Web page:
Mercenaries: Playground of Destruction
Mercenaries: Playground of Destruction is an action-adventure video game developed by Pandemic Studios and published by LucasArts for PlayStation 2 and Xbox. The game features an open world environment, with elements of potential stealth gaming and reputation-based social mechanics, and is set during a fictitious multi-national military action in North Korea, circa 2007. The player takes control of one of three mercenary characters and completes contracts in the war-torn country for profit and to prevent a nuclear war. Critics gave favorable reviews to the game, in particular praising its focus on explosive mayhem.
|Mercenaries: Playground of Destruction|
|Platform(s)||PlayStation 2, Xbox|
A sequel, Mercenaries 2: World in Flames, was released in 2008 for Microsoft Windows, PlayStation 2, PlayStation 3 and Xbox 360. Following Pandemic Studios' closure in November 2009, Electronic Arts announced Danger Close Games would be developing a second sequel, tentatively titled Mercs Inc. The game was eventually canceled following the closure of Danger Close Games in 2013.
The player is deposited in a vast "sandbox" environment, free to pick up missions, perform side tasks, collect items, hijack vehicles, or employ game mechanics in exhibition. As the world is a sandbox, the player can choose to do any of these activities at any time. In fact, one can level all of the buildings in the game world, including the faction HQs. Buildings are usually restored after an extended time away from the area, the player's death, or re-loading the game. Also, the player can cause wanton destruction in many small outposts and strongholds occupied by and restricted to faction members only. However, excessive rampaging is discouraged by the reduction of the attacked faction's disposition towards the player, and the murders of civilians and Allied Nations personnel result in cash fines as well.
There are five warring factions: the Allied Nations, South Korea (in cahoots with the CIA), the Russian Mafia "Merchants of Death", China, and Song's North Korean army. Disposition from the first four factions is initially friendly, though through the player's actions it can go from friendly to neutral and eventually hostile. Since the North Korean faction is always hostile towards the player and to all the other factions, the player is free to attack NK forces without fear of penalty. In fact, destroying NK vehicles will result in a small compensation, adding credits to the player's account.
In order to get back in the favor of an offended faction, the mercenary must complete contracts for the faction. If the faction is so hostile that it refuses to give out contracts, the player must bribe the HQ guard first. Other less effective methods include collecting National Treasures and Blueprints of interest to each faction, destroying hidden listening posts, leveling Song's monuments or helping out one faction fight off another one during a skirmish. Upon being witnessed, the player's actions will be favored by the faction receiving the help; however, the other faction will dislike the player more.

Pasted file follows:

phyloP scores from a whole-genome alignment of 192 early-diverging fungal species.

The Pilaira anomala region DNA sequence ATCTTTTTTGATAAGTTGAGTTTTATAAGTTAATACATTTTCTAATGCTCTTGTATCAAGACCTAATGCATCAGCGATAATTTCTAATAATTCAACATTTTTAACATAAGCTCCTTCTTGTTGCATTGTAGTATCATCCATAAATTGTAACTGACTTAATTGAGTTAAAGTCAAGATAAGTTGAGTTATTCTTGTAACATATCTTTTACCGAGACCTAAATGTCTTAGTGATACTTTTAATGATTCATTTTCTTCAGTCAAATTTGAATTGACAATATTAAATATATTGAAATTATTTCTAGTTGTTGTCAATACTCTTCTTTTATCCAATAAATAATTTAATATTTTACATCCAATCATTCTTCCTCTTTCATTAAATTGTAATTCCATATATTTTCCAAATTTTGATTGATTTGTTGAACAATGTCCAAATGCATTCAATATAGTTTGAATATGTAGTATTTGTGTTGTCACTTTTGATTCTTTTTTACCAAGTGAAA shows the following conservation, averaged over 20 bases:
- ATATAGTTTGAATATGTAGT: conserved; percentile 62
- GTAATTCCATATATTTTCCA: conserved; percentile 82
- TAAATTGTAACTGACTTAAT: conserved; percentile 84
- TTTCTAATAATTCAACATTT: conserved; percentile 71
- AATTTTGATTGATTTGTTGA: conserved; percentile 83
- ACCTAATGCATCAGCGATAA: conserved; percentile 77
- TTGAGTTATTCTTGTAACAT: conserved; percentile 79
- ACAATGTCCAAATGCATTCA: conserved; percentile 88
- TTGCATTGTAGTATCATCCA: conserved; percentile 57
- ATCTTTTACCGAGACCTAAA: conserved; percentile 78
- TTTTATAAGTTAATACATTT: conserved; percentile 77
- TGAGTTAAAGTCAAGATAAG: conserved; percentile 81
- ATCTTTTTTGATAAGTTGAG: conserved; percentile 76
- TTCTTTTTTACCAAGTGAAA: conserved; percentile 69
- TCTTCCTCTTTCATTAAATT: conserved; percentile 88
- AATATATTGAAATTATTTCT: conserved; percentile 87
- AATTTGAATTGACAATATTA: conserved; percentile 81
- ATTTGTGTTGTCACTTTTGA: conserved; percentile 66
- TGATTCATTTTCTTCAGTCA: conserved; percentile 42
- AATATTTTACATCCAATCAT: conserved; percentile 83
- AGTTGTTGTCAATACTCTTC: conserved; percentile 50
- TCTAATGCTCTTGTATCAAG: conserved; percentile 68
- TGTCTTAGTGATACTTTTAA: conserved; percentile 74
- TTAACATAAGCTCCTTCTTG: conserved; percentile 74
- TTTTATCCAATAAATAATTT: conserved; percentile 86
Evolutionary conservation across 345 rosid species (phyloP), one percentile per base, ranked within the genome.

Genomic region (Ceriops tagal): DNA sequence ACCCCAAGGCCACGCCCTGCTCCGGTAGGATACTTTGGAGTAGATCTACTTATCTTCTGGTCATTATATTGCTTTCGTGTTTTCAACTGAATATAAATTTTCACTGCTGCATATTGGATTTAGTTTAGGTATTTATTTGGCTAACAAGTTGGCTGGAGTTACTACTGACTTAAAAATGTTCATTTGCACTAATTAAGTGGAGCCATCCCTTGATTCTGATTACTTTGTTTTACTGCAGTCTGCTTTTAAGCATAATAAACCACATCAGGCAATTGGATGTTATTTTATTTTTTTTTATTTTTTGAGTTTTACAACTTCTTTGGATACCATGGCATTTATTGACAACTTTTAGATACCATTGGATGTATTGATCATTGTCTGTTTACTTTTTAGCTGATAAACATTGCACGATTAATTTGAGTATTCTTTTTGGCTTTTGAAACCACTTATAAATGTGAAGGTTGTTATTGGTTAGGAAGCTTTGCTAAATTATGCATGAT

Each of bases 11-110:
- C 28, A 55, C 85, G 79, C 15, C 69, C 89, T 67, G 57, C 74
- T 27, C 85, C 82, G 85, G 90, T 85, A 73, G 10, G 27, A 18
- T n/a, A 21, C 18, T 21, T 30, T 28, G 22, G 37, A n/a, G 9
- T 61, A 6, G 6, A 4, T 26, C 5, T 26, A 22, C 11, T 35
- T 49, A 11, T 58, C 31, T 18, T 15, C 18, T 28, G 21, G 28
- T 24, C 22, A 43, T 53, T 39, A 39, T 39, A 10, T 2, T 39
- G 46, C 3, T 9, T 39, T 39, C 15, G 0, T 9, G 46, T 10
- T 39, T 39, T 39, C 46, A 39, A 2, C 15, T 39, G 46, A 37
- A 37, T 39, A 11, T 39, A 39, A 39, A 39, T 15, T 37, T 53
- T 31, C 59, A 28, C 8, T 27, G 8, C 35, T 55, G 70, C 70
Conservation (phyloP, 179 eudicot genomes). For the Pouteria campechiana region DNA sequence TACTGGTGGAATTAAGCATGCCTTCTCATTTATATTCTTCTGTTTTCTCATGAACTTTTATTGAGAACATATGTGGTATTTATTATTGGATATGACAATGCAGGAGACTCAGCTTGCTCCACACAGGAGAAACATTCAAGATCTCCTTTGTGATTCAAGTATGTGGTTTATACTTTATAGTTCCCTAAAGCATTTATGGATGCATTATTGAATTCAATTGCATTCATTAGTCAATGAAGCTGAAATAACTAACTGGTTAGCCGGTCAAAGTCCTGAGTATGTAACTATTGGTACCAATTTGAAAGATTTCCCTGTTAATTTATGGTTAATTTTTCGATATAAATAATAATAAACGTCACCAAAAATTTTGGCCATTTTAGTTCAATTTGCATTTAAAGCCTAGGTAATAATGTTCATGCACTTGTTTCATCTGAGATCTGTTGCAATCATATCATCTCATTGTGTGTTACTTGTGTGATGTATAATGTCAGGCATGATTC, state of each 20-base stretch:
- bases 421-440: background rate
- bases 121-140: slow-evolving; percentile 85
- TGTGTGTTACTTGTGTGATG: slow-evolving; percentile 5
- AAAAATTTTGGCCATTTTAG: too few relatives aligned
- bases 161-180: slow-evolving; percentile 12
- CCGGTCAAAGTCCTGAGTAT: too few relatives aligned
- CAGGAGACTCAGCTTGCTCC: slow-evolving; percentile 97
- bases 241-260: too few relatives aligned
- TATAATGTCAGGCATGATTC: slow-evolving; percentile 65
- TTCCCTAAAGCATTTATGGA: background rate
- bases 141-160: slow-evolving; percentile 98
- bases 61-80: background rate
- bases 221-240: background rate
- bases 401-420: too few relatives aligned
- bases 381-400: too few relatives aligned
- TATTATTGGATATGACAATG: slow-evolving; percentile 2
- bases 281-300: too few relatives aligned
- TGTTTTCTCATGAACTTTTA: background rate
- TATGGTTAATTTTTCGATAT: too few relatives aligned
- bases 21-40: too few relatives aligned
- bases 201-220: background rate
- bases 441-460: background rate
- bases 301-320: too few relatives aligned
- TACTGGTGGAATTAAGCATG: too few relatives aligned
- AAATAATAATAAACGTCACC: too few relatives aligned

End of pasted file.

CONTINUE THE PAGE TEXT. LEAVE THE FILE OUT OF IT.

A mercenary may disguise himself by driving a faction's vehicle, allowing for enemy outpost infiltration. However, the disguise is rendered ineffectual should the enemy spot the mercenary entering the vehicle, should the player exit the vehicle or if the player engages in inappropriate behavior (such as attacking enemy troops). The disguise is also lost if the player comes across an enemy officer, who will invariably see through the disguise.
The player can perform various missions for different factions, but it is not required to complete every mission available. A mission involves one or multiple objectives that include stealing, delivery, retrieval, or destruction of certain items or vehicles, assassinating targets, and destruction of an enemy camp or stronghold. Often, a mission provides a bonus goal which may be completed for extra cash. AN missions are usually taxi and escort missions, whereas Mafia-instructed missions are somewhat more stealth-oriented, and SK and Chinese missions usually have the player take orders from one faction to harm the other one. A mission may upset another faction, although this can be prevented to some degree if the player engages the mission with stealth. The completion of a mission rewards the mercenary with cash, increase in the faction's disposition, and tips regarding the Deck of 52; it occasionally unlocks items, vehicles, or airstrikes.
Throughout the game, the player is tasked with hunting down and "verifying" 13 targets of a "suit." "Verification" involves either killing the target and taking a picture of the corpse, or subduing the target and radioing an AN helicopter to transport the prisoner away. After every verification the player is awarded with "Intelligence" and cash, which is usually doubled if the target is captured alive. In a suit, the number cards (from 2 to 10) are located throughout the in-game region, and they can be found by exploration or by receiving tips from friendly factions (usually after the completion of a mission). Each of the three face cards (Jack, Queen, King) is only made available by one of Chinese, South Korean, and Russian factions. A "face card mission" often involves specific objectives for the faction in addition to verifying the target. However, it is not necessary to verify all members of a suit to progress through the game. The player must gain only enough Intelligence by verifying targets before the AN gives the player the Ace contract. The Ace, the most important figure in a suit, is located in an isolated, often heavily fortified area, where the player is dropped off. The Ace contract usually consists of a variety of required and optional objectives that can be accessed in multiple routes, before the Ace is available for verification. After the Ace is verified, the player is transported back to the main region to hunt down another suit of targets.
If the player attempts to leave the game world (leaving N. Korea), they will effectively enter a restricted area where either the AN Task Force or the North Koreans have supreme air power in those areas. Entering these areas immediately prompts you with a warning message (either by an unnamed Allied radio operator or by your support operative, respectively) telling you to get out quick. Choosing to ignore this warning prompts another message, informing that enemy planes are inbound. This is followed by three fighters appearing to shoot the player down with a large salvo of explosives that are impossible to completely dodge and tough to survive. These are areas that usually surround the province (with the exception of the Black Gate until after the Ace of Clubs is verified) and are marked in red.